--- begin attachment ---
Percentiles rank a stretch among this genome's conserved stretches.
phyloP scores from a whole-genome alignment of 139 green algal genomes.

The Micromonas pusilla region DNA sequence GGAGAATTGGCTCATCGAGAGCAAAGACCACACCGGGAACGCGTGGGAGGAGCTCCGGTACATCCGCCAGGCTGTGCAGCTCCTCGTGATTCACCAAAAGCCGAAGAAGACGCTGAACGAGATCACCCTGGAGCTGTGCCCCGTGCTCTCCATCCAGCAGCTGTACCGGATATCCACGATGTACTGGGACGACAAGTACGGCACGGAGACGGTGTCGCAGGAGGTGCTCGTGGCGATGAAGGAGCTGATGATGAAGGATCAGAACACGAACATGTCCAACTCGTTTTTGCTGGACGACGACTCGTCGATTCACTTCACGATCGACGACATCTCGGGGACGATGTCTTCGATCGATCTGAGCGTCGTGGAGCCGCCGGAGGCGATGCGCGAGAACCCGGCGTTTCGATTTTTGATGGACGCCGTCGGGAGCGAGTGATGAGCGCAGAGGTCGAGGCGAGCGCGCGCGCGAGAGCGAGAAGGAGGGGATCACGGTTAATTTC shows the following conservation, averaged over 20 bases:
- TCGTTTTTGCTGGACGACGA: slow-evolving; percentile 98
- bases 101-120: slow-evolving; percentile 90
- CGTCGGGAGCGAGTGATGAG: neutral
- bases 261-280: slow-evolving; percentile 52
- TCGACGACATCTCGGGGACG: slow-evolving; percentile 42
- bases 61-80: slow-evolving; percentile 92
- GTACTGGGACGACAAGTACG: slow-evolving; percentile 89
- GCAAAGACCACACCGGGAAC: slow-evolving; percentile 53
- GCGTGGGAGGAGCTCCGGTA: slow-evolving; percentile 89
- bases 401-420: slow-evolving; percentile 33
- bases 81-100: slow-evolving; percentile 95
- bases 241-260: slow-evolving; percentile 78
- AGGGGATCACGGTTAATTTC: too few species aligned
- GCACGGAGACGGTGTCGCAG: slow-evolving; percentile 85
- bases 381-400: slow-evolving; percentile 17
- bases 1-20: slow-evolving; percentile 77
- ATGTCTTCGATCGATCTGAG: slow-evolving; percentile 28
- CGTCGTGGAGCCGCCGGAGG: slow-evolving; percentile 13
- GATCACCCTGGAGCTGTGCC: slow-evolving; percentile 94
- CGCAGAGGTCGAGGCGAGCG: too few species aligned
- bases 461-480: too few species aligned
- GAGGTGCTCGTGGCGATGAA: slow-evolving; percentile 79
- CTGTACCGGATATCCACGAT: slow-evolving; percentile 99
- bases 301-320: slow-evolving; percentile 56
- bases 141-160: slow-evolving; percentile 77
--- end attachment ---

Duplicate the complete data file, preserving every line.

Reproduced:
Percentiles rank a stretch among this genome's conserved stretches.
phyloP scores from a whole-genome alignment of 139 green algal genomes.

The Micromonas pusilla region DNA sequence GGAGAATTGGCTCATCGAGAGCAAAGACCACACCGGGAACGCGTGGGAGGAGCTCCGGTACATCCGCCAGGCTGTGCAGCTCCTCGTGATTCACCAAAAGCCGAAGAAGACGCTGAACGAGATCACCCTGGAGCTGTGCCCCGTGCTCTCCATCCAGCAGCTGTACCGGATATCCACGATGTACTGGGACGACAAGTACGGCACGGAGACGGTGTCGCAGGAGGTGCTCGTGGCGATGAAGGAGCTGATGATGAAGGATCAGAACACGAACATGTCCAACTCGTTTTTGCTGGACGACGACTCGTCGATTCACTTCACGATCGACGACATCTCGGGGACGATGTCTTCGATCGATCTGAGCGTCGTGGAGCCGCCGGAGGCGATGCGCGAGAACCCGGCGTTTCGATTTTTGATGGACGCCGTCGGGAGCGAGTGATGAGCGCAGAGGTCGAGGCGAGCGCGCGCGCGAGAGCGAGAAGGAGGGGATCACGGTTAATTTC shows the following conservation, averaged over 20 bases:
- TCGTTTTTGCTGGACGACGA: slow-evolving; percentile 98
- bases 101-120: slow-evolving; percentile 90
- CGTCGGGAGCGAGTGATGAG: neutral
- bases 261-280: slow-evolving; percentile 52
- TCGACGACATCTCGGGGACG: slow-evolving; percentile 42
- bases 61-80: slow-evolving; percentile 92
- GTACTGGGACGACAAGTACG: slow-evolving; percentile 89
- GCAAAGACCACACCGGGAAC: slow-evolving; percentile 53
- GCGTGGGAGGAGCTCCGGTA: slow-evolving; percentile 89
- bases 401-420: slow-evolving; percentile 33
- bases 81-100: slow-evolving; percentile 95
- bases 241-260: slow-evolving; percentile 78
- AGGGGATCACGGTTAATTTC: too few species aligned
- GCACGGAGACGGTGTCGCAG: slow-evolving; percentile 85
- bases 381-400: slow-evolving; percentile 17
- bases 1-20: slow-evolving; percentile 77
- ATGTCTTCGATCGATCTGAG: slow-evolving; percentile 28
- CGTCGTGGAGCCGCCGGAGG: slow-evolving; percentile 13
- GATCACCCTGGAGCTGTGCC: slow-evolving; percentile 94
- CGCAGAGGTCGAGGCGAGCG: too few species aligned
- bases 461-480: too few species aligned
- GAGGTGCTCGTGGCGATGAA: slow-evolving; percentile 79
- CTGTACCGGATATCCACGAT: slow-evolving; percentile 99
- bases 301-320: slow-evolving; percentile 56
- bases 141-160: slow-evolving; percentile 77